Early Italian Renaissance Painting
According to Alberti's system all parts of a picture have a rational relationship with each other and to the spectator, for the distance the latter is to stand from the painting is controlled by the artist when organizing his perspective construction. This system enables the microcosm of the painting and the world of the observer to become visually one, and the spectator participates, as it were, in what he observes. To fortify the illusion of a painting as a window on the world, quattrocento painters studied the effects of light in nature and how best to represent them in a picture, as well as human anatomy, and the world about them. These characteristics are essentially what separates early Renaissance painting from Late Gothic painting in Italy.
Note: Much of the early work concerning the attribution of paintings was done by the art historian Bernard Berenson (1865-1959), who lived most of his life near Florence, and published a number of highly influential works on the Italian Renaissance across the country.
Tommaso Masaccio (1401-1428)
Not surprisingly, Masaccio is known as the father of Renaissance painting, for every major painter of the 15th and 16th centuries in Florence began by studying Masaccio's fresco painting. Masaccio is the artistic heir of the traditions of Giotto, yet there is no direct borrowing from the earlier master. Masaccio was also a friend of Brunelleschi who may have taught him perspective and how to create a rationally articulated space. He was also a friend of the Florentine sculptor Donatello (1386-1466) from whom he may have learned the effectiveness of simple drapery folds over a powerful figure. Whatever his creative resources, Masaccio's surviving work reveals a concern with simple figures clad in simple draperies. He was also occupied with light and how it gives the illusion of solidity to a painted figure. He created a clear and well-organized space in his paintings, and was above all concerned to create human characters carrying out some purposeful human activity. His only work that can be clearly dated is the Pisa Altarpiece of 1426 (of which the central panel portraying the Madonna enthroned with Christ Child and Angels, now hanging in the National Gallery, London, is the largest section). While Masaccio followed the medieval tradition of having a gold background, the architectural elements of the throne show an awareness of the influence of Ancient Rome. Furthermore, his Madonna is no longer a graceful heavenly queen but an earthly mother with a baby on her lap. The figure of the Christ Child is a clear demonstration of how light and shade can be manipulated in a painting to produce the illusion of a three-dimensional body. In this picture Masaccio laid the foundations for one major theme in Florentine painting. His focus on the sculpturally conceived figure, bathed in light and executed in a clear and simple manner, manages to produce a work of quiet dignity and great monumentality in that it appears to be larger than it really is.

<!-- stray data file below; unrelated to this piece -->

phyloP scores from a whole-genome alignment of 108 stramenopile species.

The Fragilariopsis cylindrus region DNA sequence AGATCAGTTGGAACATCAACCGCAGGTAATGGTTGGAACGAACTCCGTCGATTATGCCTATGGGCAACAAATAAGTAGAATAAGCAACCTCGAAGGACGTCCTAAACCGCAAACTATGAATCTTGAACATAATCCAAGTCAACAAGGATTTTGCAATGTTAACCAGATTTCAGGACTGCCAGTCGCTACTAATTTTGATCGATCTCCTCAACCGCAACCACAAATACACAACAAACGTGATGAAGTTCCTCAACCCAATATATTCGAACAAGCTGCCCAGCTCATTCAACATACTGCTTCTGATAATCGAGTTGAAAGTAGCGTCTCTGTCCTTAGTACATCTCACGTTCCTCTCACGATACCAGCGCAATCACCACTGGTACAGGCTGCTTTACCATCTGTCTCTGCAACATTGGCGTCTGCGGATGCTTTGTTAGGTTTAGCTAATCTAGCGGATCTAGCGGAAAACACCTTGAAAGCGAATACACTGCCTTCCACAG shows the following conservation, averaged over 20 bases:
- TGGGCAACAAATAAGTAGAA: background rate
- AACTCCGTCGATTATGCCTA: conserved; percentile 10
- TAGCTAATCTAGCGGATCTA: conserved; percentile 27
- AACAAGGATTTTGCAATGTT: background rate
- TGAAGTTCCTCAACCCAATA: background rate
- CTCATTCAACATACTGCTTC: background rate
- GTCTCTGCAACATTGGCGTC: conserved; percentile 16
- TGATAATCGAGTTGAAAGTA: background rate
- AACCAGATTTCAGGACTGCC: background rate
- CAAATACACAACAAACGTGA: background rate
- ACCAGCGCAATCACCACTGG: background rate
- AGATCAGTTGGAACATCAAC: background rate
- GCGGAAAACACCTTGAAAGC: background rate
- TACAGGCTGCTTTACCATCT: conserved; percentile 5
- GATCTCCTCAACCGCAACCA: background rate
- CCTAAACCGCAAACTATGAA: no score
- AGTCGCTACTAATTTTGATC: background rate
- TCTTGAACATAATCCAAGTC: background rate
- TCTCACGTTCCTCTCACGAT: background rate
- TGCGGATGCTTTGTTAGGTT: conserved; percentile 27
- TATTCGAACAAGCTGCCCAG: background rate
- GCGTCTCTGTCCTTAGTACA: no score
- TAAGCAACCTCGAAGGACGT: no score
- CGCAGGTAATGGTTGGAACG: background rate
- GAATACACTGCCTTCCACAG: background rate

Masaccio's great series of Brancacci Chapel frescoes in the Church of Santa Maria del Carmine in Florence adds another dimension to early Renaissance art. In this narrative cycle on the life of St. Peter, he chose the most important point in the narrative and then captured the drama by laying bare the human reactions to it. In these works Masaccio also demonstrated his sense of the real world, for the light in the paintings, indicated by their shadows, is the same as the natural light falling onto the chapel walls.
(1428) in Santa Maria Novella, Florence, effectively summarizes Masaccio's brief career as well as the aesthetics of early Renaissance painting. The sculpted figures have acquired even greater dignity. The drama of the work is presented in touching human terms as the Madonna turns to the observer to indicate her crucified Son. As well as using light to unite the space of the painting with the space of the spectator, Masaccio also uses what seems to be the earliest example of one-point perspective, later to be articulated by Alberti. All the exalted aims of Early Renaissance painting are present in this work: simplicity, strength, monumentality; man as observer, and participant.
Masaccio had no immediate followers of equal stature, although there was a group of other Florentine artists of about the same age as Masaccio - namely, Fra Filippo Lippi, Fra Angelico, and Paolo Uccello - who followed in his footsteps to a greater or lesser extent. The innovative Sienese master Giovanni di Paolo (c.1400-82), noted for his small-scale religious panels, was another contemporary of Masaccio.